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On Goals vs. Aspirations

By 4:00 AM

I'm going to lay out a hypothetical for you.

You're an artist. You love comic books. Your favorite comic book writer ever is Biff McWriter (I'm tired, just work with me), creator of the Super Buddies series. You've gone to art school, you're an up-and-coming comic book artist yourself, and your one goal. Like your one big goal. Is to illustrate a comic by Biff McWriter. That's your giant glowing target in the distance.

Let's also assume for the sake of this exercise that you are hard-working, talented, and in a position to eventually climb the ladder to be enough in Biff McWriter's sights that he could hire you if he saw you.

Now, bearing in mind that this is your one absolute goal ever that you've been working toward, tell me what you do when one of the following happens:

Biff McWriter retires.

You discover that Biff McWriter is, within his industry, notorious for not hiring people of your gender/race/sexuality.

Biff McWriter dies.

Biff McWriter's recent works begin reflecting a belief system you find reprehensible, and working with him would mean helping to elevate that belief system.


You get your portfolio in front of Biff McWriter, he looks over it, and he turns you down.

Now what.

At first flush, this all looks like a heavy dose of cynicism or pessimism. And, let's be real. It sort of is. But it's also a heavy dose of potential fact.

We as creators are inspired by the people we admire. And it's natural to want to work with these people. Really, there's nothing wrong with that. I have a short list of people I'd give my left arm to just spend one day interning with. There are studios, companies, and businesses I would love to work with or for. And for much of my adult life, I considered these goals. That someday I would get good enough, known enough, to work for such-and-such group doing such-and-such project.

Imagine my recent dismay when I discovered they "have issues" hiring women. It seems like a very medieval issue these days, but it does still happen. And the minute I heard that a company I admire, that I've been working to get "good enough" for, is currently in the process of being called out for just not really wanting any women working for them, my heart sank. I felt like a great deal of my hard work had been for nothing.

Now, of course, that's not true. Every article I write, every page of fiction I slap together, is a step on the road to improvement. And it doesn't really matter why I improve, or for whom. Even if I discover at the end of the day that one of my major goals is now an impossibility because of something outside my area of influence, my work isn't undone.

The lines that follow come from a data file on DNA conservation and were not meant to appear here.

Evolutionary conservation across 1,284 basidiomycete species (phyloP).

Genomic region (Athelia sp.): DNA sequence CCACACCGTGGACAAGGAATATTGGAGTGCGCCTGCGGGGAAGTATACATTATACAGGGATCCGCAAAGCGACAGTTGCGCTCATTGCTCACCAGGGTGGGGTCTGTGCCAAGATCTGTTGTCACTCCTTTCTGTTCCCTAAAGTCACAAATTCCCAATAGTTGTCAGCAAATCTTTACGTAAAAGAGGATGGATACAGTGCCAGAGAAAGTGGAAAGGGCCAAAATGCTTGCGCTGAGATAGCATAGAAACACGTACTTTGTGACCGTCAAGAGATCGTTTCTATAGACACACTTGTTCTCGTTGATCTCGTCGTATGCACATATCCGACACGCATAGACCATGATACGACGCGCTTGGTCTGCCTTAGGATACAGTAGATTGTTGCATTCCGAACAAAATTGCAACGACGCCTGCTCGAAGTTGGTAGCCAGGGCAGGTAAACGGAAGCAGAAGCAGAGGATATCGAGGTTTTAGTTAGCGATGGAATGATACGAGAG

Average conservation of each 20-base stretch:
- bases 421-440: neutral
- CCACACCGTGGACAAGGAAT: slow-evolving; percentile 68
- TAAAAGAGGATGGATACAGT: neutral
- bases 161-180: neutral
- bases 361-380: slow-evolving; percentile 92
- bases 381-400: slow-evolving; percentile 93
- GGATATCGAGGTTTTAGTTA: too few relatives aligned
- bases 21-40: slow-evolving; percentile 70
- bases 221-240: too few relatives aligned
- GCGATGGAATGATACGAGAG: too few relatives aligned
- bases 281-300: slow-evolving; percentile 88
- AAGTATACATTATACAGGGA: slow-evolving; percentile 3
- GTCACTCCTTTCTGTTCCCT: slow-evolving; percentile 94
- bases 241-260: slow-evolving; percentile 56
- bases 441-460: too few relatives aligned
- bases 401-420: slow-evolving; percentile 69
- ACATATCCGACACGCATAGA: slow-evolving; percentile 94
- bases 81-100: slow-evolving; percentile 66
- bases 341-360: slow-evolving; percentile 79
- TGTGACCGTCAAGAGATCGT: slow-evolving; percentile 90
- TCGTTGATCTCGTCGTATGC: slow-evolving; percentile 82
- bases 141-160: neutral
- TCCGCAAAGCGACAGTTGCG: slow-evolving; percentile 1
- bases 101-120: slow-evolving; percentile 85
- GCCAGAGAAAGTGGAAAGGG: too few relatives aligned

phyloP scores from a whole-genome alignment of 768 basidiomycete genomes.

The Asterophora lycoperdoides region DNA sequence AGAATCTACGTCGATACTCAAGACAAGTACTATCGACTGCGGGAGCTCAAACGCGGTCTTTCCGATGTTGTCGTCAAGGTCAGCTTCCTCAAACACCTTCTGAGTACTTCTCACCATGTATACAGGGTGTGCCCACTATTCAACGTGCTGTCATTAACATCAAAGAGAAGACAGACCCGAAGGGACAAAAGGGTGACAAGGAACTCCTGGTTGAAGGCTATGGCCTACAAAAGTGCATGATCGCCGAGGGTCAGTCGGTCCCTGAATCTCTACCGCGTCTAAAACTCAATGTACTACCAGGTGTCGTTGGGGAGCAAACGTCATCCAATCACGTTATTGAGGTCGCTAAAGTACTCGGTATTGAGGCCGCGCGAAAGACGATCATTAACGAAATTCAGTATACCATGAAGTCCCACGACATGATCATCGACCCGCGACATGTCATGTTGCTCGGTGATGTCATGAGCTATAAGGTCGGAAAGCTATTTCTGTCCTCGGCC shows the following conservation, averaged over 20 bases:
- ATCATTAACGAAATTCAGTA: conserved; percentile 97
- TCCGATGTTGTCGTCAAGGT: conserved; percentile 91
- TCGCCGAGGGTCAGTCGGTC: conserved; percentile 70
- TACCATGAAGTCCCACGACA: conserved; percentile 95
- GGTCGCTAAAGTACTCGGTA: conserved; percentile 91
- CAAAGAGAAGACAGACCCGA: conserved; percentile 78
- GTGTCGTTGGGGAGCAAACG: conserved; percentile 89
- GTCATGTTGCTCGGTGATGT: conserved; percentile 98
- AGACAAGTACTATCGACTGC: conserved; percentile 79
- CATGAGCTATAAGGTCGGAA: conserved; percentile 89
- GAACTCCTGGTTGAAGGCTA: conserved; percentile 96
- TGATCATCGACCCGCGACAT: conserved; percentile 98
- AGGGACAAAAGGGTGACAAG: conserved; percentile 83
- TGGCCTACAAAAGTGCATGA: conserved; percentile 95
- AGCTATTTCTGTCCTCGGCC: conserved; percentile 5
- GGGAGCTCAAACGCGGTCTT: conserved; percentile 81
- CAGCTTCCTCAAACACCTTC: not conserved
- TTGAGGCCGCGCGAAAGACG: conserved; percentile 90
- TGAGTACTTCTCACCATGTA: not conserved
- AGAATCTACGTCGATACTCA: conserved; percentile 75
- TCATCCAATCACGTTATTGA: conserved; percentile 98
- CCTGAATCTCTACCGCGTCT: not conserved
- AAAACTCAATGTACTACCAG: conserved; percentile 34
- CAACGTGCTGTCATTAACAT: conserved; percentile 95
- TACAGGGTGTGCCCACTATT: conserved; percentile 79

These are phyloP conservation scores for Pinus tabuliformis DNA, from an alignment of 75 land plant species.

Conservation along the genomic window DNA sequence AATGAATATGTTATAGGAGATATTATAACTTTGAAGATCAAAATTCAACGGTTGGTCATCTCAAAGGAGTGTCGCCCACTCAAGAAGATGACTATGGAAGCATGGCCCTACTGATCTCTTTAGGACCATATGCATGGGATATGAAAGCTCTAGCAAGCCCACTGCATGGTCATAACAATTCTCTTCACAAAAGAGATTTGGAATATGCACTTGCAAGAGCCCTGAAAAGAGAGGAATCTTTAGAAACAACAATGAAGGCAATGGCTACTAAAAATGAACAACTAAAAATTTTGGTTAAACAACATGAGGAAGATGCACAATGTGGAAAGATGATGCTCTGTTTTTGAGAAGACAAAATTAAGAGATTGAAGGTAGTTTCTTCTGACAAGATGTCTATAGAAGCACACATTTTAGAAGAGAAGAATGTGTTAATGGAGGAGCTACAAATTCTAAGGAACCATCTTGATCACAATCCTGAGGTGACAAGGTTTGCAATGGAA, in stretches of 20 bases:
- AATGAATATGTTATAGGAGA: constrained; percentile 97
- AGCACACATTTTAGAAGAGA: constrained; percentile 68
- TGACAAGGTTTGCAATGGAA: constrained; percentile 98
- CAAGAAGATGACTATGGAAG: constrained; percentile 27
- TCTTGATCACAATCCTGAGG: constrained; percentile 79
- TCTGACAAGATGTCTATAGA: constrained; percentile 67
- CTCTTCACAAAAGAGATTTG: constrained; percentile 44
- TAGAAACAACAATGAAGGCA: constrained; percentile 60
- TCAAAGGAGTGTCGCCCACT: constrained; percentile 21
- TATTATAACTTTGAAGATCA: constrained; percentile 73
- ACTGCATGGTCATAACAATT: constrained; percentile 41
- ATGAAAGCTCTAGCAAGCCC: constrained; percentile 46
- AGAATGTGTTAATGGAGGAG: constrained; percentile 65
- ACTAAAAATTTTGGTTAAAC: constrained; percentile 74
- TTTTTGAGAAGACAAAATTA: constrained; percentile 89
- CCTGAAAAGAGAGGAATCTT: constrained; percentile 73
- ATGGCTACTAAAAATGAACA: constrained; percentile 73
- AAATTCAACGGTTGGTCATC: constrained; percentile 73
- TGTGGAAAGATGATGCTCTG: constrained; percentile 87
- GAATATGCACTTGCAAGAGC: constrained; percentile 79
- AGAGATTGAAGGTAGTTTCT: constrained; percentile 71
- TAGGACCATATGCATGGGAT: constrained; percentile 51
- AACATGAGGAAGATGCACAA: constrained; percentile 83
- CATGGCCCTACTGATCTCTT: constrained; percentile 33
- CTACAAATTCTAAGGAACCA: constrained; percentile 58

There is that. But. It did make me back up and start reconsidering a good number of my goals.

I have a spreadsheet covering several areas of my life, each with a list of monthly goals for the next six months. I look at it daily, tweak it, update it, go to it to see how I'm doing or if there's something I've fallen behind on. And up until about a month ago, there were a lot of proper nouns on my list. Names of people, names of companies, names of studios. "Get a job with ______" or "Write one thing for ______" were common formats.

After this most recent boot to the head, I had to stand back and think. Because seeing a good chunk of my spreadsheet trashed by the actions (or inactions) of other people seemed wrong.

So I tweaked it.

And now I separate out my Goals and my Aspirations.

I don't think there's anything wrong with wanting to work for or with someone, to be published under such-and-such brand, to contribute to such-and-such title. But goals should be separate. Goals should be things that, at least to a degree, you can achieve without the whims or failings of one individual out of 7 billion toppling them. A goal is getting a certain type of thing published with "a notable publisher" -- not the same as wanting to work for a specific one.

It's painful to make myself let go of specific goals, because by doing so you're admitting that the people and places you wanted to associate with may not want you back when the time comes, for reasons other than your talent. Or, when the time comes, you may discover you want nothing to do with them.

There are certainly still people I want to collaborate with, places I want to work, people whose voices I would love to hear read my words. But those may have to be a separate list from the things I put my whole heart into. At least for now.

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